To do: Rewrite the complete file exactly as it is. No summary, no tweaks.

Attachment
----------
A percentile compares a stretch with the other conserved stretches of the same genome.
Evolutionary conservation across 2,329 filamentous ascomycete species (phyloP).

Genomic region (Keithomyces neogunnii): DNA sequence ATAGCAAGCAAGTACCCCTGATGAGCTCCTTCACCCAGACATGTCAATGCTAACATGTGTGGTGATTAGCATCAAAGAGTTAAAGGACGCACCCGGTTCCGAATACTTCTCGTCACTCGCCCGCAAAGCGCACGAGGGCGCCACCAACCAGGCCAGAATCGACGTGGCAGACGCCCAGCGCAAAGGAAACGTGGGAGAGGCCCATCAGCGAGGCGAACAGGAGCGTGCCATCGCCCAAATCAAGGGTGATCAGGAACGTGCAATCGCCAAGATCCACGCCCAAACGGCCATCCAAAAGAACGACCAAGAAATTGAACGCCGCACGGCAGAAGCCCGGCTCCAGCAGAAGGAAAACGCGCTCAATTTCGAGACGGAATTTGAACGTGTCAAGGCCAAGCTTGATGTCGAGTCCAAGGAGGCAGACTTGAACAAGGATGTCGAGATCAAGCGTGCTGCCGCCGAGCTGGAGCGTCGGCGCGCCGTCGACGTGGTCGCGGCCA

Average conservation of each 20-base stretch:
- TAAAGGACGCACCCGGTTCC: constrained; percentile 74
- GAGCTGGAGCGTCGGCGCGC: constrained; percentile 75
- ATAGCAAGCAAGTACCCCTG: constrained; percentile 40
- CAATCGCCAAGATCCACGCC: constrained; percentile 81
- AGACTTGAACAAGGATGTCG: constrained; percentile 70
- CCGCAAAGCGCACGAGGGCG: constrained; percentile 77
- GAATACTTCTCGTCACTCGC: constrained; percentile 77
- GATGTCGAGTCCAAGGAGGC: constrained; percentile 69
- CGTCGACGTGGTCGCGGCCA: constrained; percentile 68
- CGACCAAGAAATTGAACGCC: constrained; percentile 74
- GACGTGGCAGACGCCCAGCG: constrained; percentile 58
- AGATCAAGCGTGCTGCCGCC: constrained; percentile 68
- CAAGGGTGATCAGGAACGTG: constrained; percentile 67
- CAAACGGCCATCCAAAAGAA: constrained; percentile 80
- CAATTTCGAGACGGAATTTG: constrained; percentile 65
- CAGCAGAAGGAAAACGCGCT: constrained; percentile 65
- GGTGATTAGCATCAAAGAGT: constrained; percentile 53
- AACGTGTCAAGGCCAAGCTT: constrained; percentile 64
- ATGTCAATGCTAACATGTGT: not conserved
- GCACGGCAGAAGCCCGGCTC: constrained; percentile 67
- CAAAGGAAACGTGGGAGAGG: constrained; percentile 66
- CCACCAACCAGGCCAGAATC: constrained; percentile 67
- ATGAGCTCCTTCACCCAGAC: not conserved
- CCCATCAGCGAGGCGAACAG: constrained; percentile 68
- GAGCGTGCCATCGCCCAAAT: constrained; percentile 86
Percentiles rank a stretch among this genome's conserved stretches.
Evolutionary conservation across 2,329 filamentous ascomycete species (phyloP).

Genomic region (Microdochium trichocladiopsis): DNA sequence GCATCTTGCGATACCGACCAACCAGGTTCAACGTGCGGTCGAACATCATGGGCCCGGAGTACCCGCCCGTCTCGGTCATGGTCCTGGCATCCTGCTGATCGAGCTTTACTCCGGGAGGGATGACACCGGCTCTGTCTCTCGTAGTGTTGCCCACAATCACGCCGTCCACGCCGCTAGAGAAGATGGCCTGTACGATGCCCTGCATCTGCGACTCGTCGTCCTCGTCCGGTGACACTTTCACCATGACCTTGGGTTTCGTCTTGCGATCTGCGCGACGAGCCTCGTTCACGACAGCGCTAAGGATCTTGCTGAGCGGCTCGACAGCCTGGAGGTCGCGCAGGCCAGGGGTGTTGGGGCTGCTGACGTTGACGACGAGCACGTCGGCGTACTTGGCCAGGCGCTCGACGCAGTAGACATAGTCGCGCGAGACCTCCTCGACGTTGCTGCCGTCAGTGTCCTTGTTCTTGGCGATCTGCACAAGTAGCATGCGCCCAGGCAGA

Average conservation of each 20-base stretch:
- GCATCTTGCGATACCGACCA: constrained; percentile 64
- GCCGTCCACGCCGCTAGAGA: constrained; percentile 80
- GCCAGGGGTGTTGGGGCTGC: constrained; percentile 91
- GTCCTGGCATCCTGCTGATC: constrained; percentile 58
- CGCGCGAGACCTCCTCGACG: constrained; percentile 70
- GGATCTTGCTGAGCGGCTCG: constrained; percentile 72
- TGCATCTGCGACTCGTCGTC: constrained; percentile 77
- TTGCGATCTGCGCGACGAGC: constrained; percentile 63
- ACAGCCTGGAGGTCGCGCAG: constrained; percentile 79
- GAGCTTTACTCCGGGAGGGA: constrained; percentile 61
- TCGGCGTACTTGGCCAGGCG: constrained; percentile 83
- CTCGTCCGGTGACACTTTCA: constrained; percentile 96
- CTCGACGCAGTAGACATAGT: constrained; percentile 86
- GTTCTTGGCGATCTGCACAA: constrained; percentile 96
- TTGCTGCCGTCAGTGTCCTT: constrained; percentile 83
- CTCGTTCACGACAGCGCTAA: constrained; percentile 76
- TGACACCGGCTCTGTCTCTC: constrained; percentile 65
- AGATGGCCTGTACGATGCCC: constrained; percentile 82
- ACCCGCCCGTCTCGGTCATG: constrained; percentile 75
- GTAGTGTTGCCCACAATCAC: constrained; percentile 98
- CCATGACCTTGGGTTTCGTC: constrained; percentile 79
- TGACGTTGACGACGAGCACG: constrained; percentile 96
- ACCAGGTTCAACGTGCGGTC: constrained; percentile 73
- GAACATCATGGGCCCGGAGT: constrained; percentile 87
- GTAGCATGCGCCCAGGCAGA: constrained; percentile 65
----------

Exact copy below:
A percentile compares a stretch with the other conserved stretches of the same genome.
Evolutionary conservation across 2,329 filamentous ascomycete species (phyloP).

Genomic region (Keithomyces neogunnii): DNA sequence ATAGCAAGCAAGTACCCCTGATGAGCTCCTTCACCCAGACATGTCAATGCTAACATGTGTGGTGATTAGCATCAAAGAGTTAAAGGACGCACCCGGTTCCGAATACTTCTCGTCACTCGCCCGCAAAGCGCACGAGGGCGCCACCAACCAGGCCAGAATCGACGTGGCAGACGCCCAGCGCAAAGGAAACGTGGGAGAGGCCCATCAGCGAGGCGAACAGGAGCGTGCCATCGCCCAAATCAAGGGTGATCAGGAACGTGCAATCGCCAAGATCCACGCCCAAACGGCCATCCAAAAGAACGACCAAGAAATTGAACGCCGCACGGCAGAAGCCCGGCTCCAGCAGAAGGAAAACGCGCTCAATTTCGAGACGGAATTTGAACGTGTCAAGGCCAAGCTTGATGTCGAGTCCAAGGAGGCAGACTTGAACAAGGATGTCGAGATCAAGCGTGCTGCCGCCGAGCTGGAGCGTCGGCGCGCCGTCGACGTGGTCGCGGCCA

Average conservation of each 20-base stretch:
- TAAAGGACGCACCCGGTTCC: constrained; percentile 74
- GAGCTGGAGCGTCGGCGCGC: constrained; percentile 75
- ATAGCAAGCAAGTACCCCTG: constrained; percentile 40
- CAATCGCCAAGATCCACGCC: constrained; percentile 81
- AGACTTGAACAAGGATGTCG: constrained; percentile 70
- CCGCAAAGCGCACGAGGGCG: constrained; percentile 77
- GAATACTTCTCGTCACTCGC: constrained; percentile 77
- GATGTCGAGTCCAAGGAGGC: constrained; percentile 69
- CGTCGACGTGGTCGCGGCCA: constrained; percentile 68
- CGACCAAGAAATTGAACGCC: constrained; percentile 74
- GACGTGGCAGACGCCCAGCG: constrained; percentile 58
- AGATCAAGCGTGCTGCCGCC: constrained; percentile 68
- CAAGGGTGATCAGGAACGTG: constrained; percentile 67
- CAAACGGCCATCCAAAAGAA: constrained; percentile 80
- CAATTTCGAGACGGAATTTG: constrained; percentile 65
- CAGCAGAAGGAAAACGCGCT: constrained; percentile 65
- GGTGATTAGCATCAAAGAGT: constrained; percentile 53
- AACGTGTCAAGGCCAAGCTT: constrained; percentile 64
- ATGTCAATGCTAACATGTGT: not conserved
- GCACGGCAGAAGCCCGGCTC: constrained; percentile 67
- CAAAGGAAACGTGGGAGAGG: constrained; percentile 66
- CCACCAACCAGGCCAGAATC: constrained; percentile 67
- ATGAGCTCCTTCACCCAGAC: not conserved
- CCCATCAGCGAGGCGAACAG: constrained; percentile 68
- GAGCGTGCCATCGCCCAAAT: constrained; percentile 86
Percentiles rank a stretch among this genome's conserved stretches.
Evolutionary conservation across 2,329 filamentous ascomycete species (phyloP).

Genomic region (Microdochium trichocladiopsis): DNA sequence GCATCTTGCGATACCGACCAACCAGGTTCAACGTGCGGTCGAACATCATGGGCCCGGAGTACCCGCCCGTCTCGGTCATGGTCCTGGCATCCTGCTGATCGAGCTTTACTCCGGGAGGGATGACACCGGCTCTGTCTCTCGTAGTGTTGCCCACAATCACGCCGTCCACGCCGCTAGAGAAGATGGCCTGTACGATGCCCTGCATCTGCGACTCGTCGTCCTCGTCCGGTGACACTTTCACCATGACCTTGGGTTTCGTCTTGCGATCTGCGCGACGAGCCTCGTTCACGACAGCGCTAAGGATCTTGCTGAGCGGCTCGACAGCCTGGAGGTCGCGCAGGCCAGGGGTGTTGGGGCTGCTGACGTTGACGACGAGCACGTCGGCGTACTTGGCCAGGCGCTCGACGCAGTAGACATAGTCGCGCGAGACCTCCTCGACGTTGCTGCCGTCAGTGTCCTTGTTCTTGGCGATCTGCACAAGTAGCATGCGCCCAGGCAGA

Average conservation of each 20-base stretch:
- GCATCTTGCGATACCGACCA: constrained; percentile 64
- GCCGTCCACGCCGCTAGAGA: constrained; percentile 80
- GCCAGGGGTGTTGGGGCTGC: constrained; percentile 91
- GTCCTGGCATCCTGCTGATC: constrained; percentile 58
- CGCGCGAGACCTCCTCGACG: constrained; percentile 70
- GGATCTTGCTGAGCGGCTCG: constrained; percentile 72
- TGCATCTGCGACTCGTCGTC: constrained; percentile 77
- TTGCGATCTGCGCGACGAGC: constrained; percentile 63
- ACAGCCTGGAGGTCGCGCAG: constrained; percentile 79
- GAGCTTTACTCCGGGAGGGA: constrained; percentile 61
- TCGGCGTACTTGGCCAGGCG: constrained; percentile 83
- CTCGTCCGGTGACACTTTCA: constrained; percentile 96
- CTCGACGCAGTAGACATAGT: constrained; percentile 86
- GTTCTTGGCGATCTGCACAA: constrained; percentile 96
- TTGCTGCCGTCAGTGTCCTT: constrained; percentile 83
- CTCGTTCACGACAGCGCTAA: constrained; percentile 76
- TGACACCGGCTCTGTCTCTC: constrained; percentile 65
- AGATGGCCTGTACGATGCCC: constrained; percentile 82
- ACCCGCCCGTCTCGGTCATG: constrained; percentile 75
- GTAGTGTTGCCCACAATCAC: constrained; percentile 98
- CCATGACCTTGGGTTTCGTC: constrained; percentile 79
- TGACGTTGACGACGAGCACG: constrained; percentile 96
- ACCAGGTTCAACGTGCGGTC: constrained; percentile 73
- GAACATCATGGGCCCGGAGT: constrained; percentile 87
- GTAGCATGCGCCCAGGCAGA: constrained; percentile 65